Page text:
•3: The loan has been securitized and is now part of a larger pool of loans that has been sold off to investors. The servicer has minimal ability to bend the rules.
Because each lender is different in the way it handles auto-defaults, there is no hard-and-fast answer to that question.
According to the CFPB report, some industry participants rely on third parties that scan public records of death and bankruptcy filings. Those records are then electronically matched to customer records and used to trigger the default. Lenders who rely on this process often do not take into any extenuating circumstances into consideration before hitting the default button.
That isn’t always the case, explains the CFPB’s Rohit Chopra (who previously answered a bunch of Consumerist readers’ student loan questions).
Banks that actually own the loans they service are generally able to exercise more discretion on defaults, explains Chopra. But even that leeway is subject to pooling and servicing agreements, which lay out rules that govern bundled securitized loans and can often be restrictive.
Bad for the Banks
While the auto-default rules are intended to protect lenders from being stiffed by a borrower who can’t repay without a co-signer, Chopra explains that these provisions can lead to outcomes that are not in the best interest of the financial institution or the borrower.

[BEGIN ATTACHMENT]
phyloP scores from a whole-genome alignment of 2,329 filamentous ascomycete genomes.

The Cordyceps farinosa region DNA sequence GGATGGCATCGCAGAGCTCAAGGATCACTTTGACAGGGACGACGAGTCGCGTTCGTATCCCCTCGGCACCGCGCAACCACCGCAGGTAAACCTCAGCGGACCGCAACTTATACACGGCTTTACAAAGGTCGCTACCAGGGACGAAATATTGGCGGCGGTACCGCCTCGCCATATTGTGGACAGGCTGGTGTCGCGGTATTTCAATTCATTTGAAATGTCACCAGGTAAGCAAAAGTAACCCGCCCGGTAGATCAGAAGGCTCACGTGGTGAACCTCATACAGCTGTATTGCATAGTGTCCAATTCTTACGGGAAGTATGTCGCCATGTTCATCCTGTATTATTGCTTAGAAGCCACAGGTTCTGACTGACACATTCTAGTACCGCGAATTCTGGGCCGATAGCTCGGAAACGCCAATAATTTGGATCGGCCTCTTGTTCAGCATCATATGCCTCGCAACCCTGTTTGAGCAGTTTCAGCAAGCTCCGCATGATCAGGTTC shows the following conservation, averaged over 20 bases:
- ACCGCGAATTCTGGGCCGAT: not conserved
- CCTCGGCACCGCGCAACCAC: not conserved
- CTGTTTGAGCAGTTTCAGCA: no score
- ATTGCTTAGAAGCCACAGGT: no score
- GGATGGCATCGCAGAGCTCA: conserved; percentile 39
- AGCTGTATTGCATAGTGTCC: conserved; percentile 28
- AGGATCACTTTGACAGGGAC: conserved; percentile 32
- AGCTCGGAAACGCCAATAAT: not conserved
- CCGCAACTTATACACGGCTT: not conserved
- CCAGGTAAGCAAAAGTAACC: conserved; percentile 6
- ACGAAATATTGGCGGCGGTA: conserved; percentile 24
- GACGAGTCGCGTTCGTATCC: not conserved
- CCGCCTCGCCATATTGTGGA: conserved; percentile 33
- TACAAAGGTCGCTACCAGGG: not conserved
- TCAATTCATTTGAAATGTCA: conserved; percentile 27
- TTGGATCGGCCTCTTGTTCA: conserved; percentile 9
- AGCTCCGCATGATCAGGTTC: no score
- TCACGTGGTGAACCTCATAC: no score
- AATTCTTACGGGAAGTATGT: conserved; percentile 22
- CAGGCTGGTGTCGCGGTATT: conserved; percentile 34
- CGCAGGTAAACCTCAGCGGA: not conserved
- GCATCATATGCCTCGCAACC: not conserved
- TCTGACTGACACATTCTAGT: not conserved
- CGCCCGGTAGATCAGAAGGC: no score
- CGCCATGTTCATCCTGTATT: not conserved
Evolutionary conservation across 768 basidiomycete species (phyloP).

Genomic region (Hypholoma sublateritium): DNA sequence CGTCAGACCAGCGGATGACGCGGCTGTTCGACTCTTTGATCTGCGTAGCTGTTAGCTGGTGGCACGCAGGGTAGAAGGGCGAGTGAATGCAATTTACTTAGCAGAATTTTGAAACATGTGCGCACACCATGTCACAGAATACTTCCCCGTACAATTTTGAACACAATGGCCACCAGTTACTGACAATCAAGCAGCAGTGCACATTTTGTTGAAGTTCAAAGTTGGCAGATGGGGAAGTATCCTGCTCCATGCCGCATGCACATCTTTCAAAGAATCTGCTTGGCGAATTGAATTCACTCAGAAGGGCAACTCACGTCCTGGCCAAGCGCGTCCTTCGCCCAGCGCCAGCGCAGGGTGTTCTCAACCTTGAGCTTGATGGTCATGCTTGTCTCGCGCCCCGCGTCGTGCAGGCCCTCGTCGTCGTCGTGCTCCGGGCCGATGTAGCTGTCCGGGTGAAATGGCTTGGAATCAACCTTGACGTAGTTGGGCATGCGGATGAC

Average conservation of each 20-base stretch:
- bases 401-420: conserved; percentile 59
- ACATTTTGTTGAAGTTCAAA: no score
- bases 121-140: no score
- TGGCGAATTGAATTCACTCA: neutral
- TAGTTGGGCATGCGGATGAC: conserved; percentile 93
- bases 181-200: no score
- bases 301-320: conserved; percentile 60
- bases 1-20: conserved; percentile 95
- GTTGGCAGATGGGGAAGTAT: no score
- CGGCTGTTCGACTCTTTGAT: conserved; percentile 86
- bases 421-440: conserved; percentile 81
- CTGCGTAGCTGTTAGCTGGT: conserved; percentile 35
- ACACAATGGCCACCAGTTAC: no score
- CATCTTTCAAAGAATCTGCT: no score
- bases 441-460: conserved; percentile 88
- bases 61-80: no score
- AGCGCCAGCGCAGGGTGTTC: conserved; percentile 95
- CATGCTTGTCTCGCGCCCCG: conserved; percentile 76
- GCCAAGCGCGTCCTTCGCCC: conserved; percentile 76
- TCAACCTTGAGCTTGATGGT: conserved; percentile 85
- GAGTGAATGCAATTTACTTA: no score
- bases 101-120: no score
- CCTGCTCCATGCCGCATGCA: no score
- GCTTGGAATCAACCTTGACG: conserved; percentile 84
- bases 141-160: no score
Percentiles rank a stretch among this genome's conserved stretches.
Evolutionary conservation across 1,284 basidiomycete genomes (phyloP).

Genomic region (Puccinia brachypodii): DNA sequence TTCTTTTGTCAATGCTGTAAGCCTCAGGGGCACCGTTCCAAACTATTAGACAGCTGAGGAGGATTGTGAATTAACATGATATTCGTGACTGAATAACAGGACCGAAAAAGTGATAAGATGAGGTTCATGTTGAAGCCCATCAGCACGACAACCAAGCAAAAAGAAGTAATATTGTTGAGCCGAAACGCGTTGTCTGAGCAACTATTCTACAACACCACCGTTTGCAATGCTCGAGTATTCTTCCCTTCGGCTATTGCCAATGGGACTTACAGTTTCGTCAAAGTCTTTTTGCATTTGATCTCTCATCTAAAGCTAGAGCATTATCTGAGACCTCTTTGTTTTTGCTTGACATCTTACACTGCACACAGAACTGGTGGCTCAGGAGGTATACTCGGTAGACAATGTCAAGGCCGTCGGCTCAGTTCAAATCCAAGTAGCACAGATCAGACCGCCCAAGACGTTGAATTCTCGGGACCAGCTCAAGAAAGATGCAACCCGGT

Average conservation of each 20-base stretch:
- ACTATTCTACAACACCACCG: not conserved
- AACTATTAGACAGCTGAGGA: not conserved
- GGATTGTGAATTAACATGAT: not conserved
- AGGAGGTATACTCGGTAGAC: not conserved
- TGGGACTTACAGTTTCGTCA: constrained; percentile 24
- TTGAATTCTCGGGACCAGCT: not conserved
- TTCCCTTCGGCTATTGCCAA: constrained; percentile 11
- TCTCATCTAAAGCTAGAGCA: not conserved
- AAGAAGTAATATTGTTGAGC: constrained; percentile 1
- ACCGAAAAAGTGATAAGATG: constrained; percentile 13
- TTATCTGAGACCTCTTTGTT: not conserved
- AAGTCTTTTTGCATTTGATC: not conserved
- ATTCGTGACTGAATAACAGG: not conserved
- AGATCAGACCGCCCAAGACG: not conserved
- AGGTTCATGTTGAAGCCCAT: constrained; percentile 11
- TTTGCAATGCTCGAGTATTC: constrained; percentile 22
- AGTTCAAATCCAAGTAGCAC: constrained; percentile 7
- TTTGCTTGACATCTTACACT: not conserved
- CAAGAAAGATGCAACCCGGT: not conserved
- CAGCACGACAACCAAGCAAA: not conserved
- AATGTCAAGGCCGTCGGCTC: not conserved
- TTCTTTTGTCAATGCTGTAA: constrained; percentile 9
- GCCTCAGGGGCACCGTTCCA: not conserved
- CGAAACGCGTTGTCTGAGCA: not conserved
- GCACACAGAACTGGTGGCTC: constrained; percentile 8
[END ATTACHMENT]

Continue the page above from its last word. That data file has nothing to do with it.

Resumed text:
“For many lenders, they might find that it doesn’t make sense to demand a full balance on a loan when a person is paying on time and has been for a significant period of years,” Chopra says of automatic default clauses.4 Ways Auto-Defaults Can Backfire On Banks
Reduction of Interest Income: Placing a loan that is in good-standing in default and demanding the full balance will likely reduce the interest income over the life of the loan.
Reduced Recovery of Principal: Automatic defaults may lead to lower recoveries of principal balances because a borrower is unlikely to be able to cover the entire cost of the loan immediately; additionally, the servicer could lose money by using collection agencies.
Poor Customer Experience: For a borrower who has proven to be a responsible paying customer and is facing the death of a parent or grandparent co-signer, debt collection calls demanding the full balance with limited explanation will probably not be welcomed. This might substantially reduce the willingness of the borrower to pursue other credit products with the financial institution.
Damage to Reputation: The deployment of debt collection protocols on an otherwise-performing loan in a time of a family tragedy may give the impression that a private student lender or servicer is inadequately managed or simply unwilling to work constructively with borrowers.
Damage That Can’t Be Undone?Image courtesy of Tim Schreier Section Permalink Bookmark Section Share on Facebook Share on Twitter
While auto-defaults may look bad for banks, the consequences for borrowers are much worse and longer-lasting, even though the borrower may have done nothing to cause the problem.
Student loan servicers report automatic defaults to credit bureaus, negatively impacting the borrower’s credit profile, which, in turn, makes it challenging to qualify for future loans, obtain credit, or even get a job.